The 401(k) plan is the most popular type of employer-sponsored defined-contribution retirement plan. According to the Survey of Income and Program Participation (SIPP), 60 million individuals or 33.0% of the U.S workforce participated in 401(k) plans in 2008.
By saving in the 401(k) plan, you get an immediate tax break, because contributions come out of your paycheck before taxes are withheld. You also get tax-deferred growth – meaning you don’t pay taxes each year on capital gains, dividends, and other distributions.
Each year the IRS can annually adjust contribution limits. For 2017, the pre-tax contribution limit to the 401(k) plan remains at $18,000 while the overall 401(k) contribution limit increases slightly. Here are the details of 401(k) contribution limits.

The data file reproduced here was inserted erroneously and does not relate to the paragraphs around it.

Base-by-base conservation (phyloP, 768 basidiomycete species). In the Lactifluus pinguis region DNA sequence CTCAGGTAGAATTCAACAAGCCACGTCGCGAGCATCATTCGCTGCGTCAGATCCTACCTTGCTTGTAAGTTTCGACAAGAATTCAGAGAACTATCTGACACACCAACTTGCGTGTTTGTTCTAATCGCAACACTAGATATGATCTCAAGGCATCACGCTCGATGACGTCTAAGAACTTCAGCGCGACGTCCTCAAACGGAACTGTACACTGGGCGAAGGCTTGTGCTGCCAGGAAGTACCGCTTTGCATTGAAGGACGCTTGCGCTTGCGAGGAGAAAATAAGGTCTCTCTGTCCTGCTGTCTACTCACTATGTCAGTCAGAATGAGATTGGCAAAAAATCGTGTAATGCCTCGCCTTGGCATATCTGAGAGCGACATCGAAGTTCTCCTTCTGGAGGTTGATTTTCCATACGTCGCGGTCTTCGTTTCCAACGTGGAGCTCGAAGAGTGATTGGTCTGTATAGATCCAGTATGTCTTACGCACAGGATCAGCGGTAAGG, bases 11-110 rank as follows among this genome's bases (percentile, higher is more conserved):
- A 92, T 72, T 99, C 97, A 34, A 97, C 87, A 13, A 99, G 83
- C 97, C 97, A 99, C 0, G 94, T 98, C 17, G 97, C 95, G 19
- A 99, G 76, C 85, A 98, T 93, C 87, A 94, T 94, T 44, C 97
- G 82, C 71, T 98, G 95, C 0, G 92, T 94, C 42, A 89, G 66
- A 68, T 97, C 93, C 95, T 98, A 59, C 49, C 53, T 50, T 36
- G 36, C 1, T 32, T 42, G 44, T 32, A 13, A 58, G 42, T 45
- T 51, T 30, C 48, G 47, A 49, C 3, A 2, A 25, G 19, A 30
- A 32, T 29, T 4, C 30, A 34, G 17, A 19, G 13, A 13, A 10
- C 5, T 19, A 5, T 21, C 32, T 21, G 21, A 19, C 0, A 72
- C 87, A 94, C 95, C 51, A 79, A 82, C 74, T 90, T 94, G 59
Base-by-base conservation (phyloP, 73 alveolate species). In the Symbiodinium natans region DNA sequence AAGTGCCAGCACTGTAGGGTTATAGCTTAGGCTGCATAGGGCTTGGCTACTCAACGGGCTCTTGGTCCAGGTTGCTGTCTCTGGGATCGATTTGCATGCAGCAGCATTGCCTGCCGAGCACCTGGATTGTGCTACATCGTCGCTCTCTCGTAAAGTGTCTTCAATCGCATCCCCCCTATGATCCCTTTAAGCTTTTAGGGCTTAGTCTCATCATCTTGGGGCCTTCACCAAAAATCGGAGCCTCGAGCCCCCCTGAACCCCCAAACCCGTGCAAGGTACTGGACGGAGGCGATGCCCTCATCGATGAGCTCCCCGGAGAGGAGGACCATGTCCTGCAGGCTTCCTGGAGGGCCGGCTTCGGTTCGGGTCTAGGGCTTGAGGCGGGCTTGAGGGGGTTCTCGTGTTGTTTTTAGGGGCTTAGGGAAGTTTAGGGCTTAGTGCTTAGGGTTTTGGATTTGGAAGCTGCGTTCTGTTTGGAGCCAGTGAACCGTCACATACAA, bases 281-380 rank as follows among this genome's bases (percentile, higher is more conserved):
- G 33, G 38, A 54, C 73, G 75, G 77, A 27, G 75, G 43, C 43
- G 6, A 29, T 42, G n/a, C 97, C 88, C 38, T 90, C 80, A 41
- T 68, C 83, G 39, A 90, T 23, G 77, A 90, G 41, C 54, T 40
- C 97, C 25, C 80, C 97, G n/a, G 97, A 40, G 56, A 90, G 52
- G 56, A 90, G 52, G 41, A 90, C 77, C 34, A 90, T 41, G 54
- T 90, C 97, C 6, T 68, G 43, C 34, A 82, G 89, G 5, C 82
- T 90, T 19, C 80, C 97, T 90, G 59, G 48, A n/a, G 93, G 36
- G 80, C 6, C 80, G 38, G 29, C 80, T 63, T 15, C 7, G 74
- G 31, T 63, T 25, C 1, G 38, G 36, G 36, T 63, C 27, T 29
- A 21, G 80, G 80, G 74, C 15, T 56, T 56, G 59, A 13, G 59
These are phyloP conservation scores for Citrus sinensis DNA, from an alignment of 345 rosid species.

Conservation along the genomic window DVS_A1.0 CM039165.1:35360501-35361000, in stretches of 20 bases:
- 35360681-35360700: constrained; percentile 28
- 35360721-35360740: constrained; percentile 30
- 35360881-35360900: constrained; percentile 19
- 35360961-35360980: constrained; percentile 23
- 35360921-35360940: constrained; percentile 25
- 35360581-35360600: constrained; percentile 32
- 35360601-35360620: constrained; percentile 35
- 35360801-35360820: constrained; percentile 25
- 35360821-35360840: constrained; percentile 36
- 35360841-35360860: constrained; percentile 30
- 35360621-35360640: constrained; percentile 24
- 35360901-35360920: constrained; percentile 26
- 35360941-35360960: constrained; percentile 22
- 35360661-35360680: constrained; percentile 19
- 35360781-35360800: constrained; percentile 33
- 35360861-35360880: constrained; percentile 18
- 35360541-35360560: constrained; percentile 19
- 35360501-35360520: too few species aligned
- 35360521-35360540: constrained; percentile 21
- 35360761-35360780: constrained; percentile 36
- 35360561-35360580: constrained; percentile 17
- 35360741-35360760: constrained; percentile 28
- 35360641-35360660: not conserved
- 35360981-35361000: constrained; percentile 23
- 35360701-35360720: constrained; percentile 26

401(k) Contribution Limits
|Tax Year 2017||Tax Year 2016|
|Elective Deferral Limit||$18,000||$18,000|
|Overall Contribution Limit||$54,000||$53,000|
For the 2017 tax year, you can choose to contribute up to $18,000 into the pre-tax 401(k) account, with an additional $6,000 catch-up contribution allowed if you are 50 and older.
The overall 401(k) contribution limit is $54,000. This overall limit includes employees’ pre-tax, after-tax or Roth contributions to the 401(k) Plan. For participants 50 or older with an additional $6,000 catch-up allowance, the overall limit is $60,000.